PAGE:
Kate Bowditch and Max Braverman, joint proprietors of Pine Garden Bonsai Nursery, began writing book reviews for Bonsai , The Journal of The American Bonsai Society in 1981. Since then, with some lapses, they have jointly served as regular book reviewers for that publication.
Here is their selection of recommended books about bonsai. They make no claim to be exhaustive, but can strongly recommend the books here cited.
Bonsai, The Art of Growing and Keeping Miniature Trees
1989; The Wellfleet Press, Seacaucas, N.J.; 174 p.; 13 x 9 1/2; $24.95
Beginner ; Hardcover
Beginners need an exhaustive book that covers all phases of the art of bonsai: styles, suitable trees, basic horticultural principles, cultivation, esthetic. This is an excellent one with which to initiate a deeper involvement with bonsai.
Bonsai Basics A Step by Step Guide to Growing, Training and Displaying
Christian Pessey & Remy Samson
1992l Sterling Publishing Co.,NYC; 120 p.
Beginner ; Paperback
An excellent introductory book to the art of bonsai. This might be the first book one purchases. Chapters include: How Trees Grow, The Art of Bonsai, Obtaining Your Bonsai, Training Bonsai, Caring for Your Bonsai, Choosing a Bonsai, Healthy Bonsai, Bonsai Calendar.
A Step by Step Guide to Growing & Displaying Bonsai
1993, Smithmark Publishers, NYC, NY, 124 p. $14.00
Beginner ; Hardcover
This English first bonsai book is my favorite to recommend when people ask what book can they buy to learn more about bonsai, or what would be a good book to accompany a bonsai given as a present. The selection of subjects, illustrations, the writing style, all present the subject - -an introduction to bonsai -- in a clear and interesting fashion. Highly recommended.
Bonsai Its Art, Science, History and Philosophy
1984, Timber Press, Portland, Oregon; 254 p.
Hard cover ; Intermediate
When you've decided you're into bonsai for good, get a copy of Deborah Koreshoff's book. The ten chapters thoroughly cover everything you need to know about bonsai, from Soil Composition to Exhibiting, Display and Judging of Quality in Bonsai. We all have a book turn to first for bonsai information, this superbly illustrated book of Koreshoff's is Kate's.
Early American Bonsai
Peter Del Tredici
1989, Arnold Arboretum of Harvard University, Jamaica Plain, MA 02130; 40 pages
A charming view of bonsai around 1913, when retiring ambassador to Japan, Larz Anderson, brought back with him a number of examples of the Japanese Art. The profusion of very deep pots, which supports the supposition that bonsai in shallow containers is a fad of the most recent 50 years, is just one of the changes in bonsai that can be perceived by study of this nicely illustrated paperback.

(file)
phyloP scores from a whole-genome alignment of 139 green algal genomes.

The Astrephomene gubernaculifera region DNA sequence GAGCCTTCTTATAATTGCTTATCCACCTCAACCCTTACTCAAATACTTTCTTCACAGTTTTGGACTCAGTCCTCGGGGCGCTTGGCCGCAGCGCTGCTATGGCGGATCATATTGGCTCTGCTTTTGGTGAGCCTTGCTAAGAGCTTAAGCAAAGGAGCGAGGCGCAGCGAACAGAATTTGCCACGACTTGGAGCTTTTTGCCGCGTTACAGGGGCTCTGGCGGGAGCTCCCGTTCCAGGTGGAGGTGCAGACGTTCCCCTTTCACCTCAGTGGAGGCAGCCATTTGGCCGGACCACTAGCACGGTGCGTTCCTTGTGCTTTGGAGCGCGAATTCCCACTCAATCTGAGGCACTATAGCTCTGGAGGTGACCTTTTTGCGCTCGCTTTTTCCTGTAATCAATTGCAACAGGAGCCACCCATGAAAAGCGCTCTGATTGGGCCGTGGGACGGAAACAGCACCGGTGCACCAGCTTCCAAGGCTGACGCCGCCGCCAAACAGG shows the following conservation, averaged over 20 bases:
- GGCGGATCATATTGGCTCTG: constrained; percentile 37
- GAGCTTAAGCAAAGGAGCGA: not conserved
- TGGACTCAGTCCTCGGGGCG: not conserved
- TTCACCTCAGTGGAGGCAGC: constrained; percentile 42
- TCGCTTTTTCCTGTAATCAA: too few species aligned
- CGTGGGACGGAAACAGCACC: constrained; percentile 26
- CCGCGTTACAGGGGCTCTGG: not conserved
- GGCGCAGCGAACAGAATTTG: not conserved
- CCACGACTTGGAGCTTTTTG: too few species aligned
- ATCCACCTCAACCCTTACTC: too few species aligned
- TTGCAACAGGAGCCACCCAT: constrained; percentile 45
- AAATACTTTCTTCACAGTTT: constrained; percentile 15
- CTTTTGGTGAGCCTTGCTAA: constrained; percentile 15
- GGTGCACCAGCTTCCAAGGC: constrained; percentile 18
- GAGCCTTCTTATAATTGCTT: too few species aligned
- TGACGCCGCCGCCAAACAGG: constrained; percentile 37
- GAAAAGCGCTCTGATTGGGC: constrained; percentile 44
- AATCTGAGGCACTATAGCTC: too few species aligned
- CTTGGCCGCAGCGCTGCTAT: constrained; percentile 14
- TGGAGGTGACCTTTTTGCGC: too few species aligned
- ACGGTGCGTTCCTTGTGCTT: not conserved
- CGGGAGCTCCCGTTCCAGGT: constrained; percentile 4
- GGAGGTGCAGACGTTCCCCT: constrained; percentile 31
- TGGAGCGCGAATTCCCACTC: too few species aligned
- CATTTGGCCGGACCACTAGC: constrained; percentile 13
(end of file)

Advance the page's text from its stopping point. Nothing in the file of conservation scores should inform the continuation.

The Unknown Craftsman
1972, Kodanha International, Tokyo and New York; 231 p.
For those who seek an understanding of Oriental esthetics, broadly perceived by a philosopher intimate with the art of both east and west, I recommend this wonderful book. It was the key I needed to make sense of a country where even the trivial items of everyday life are beautiful, where rough textures, and kiln accidents were thought to imbue beauty.
Bonsai Design I, (3 books)
Peter D. Adams
1985, Peter Admas, Surrey England; 112 p.
Advanced ; Paperback
These three books are what a grower would need to have in his library to deal with seedlings, or grafts, of a minimum of 100, transforming them into bonsai over a period of six years. Excellently illustrated a treasure trove of information for the advanced bonsai grower.
Bonsai Design Japanese Maples
Peter D. Adams
1988, Sterling Publishing Co, NY; 128 p.
Advanced ; Both
Bonsai Design: Deciduous and Coniferous trees
Peter D. Adams
1996, Ward Lock, London; US: Sterling Publishing, NY; 143 p.
Kiyoshi Seike, Masanobu Kudo, David Engel
A Japanese Touch for Your Garden
1992, Kodansha, Tokyo, New York, London; 80 p.
Beginner ; Paperback
Japanese gardens share with Japanese Bonsai the joy of an illusion that allows a 5 foot high rock to become a 5000 ft high mountain. Constructed of stones, trees water, bamboo, sand, fences and water basins the Japanese garden is a delight to the senses, a respite in a country where space is at a premium. This volume, as does the Unknown Craftsman provides insight into the culture patterns of Japan, an insight crucial to those seeking to understand the esthetic underlying traditional Japanese bonsai.
Bonsai: Trees and Shrubs; A guide to the Methods of Kyuzo Murata
Lynn R. Perry
1964, The Ronald Press Co., NY; 234 p.
Essentially an encyclopedia of bonsai, Lynn Perry's book is the one I turn to for information on how to grow any particular tree in the Japanese Bonsai repertoire. Clear writing, few frills. An excellent book.
Bonsai The Complete Guide to Art and Technique
1985 Sterling NY; 194 p.
Intermediate ; Hardcover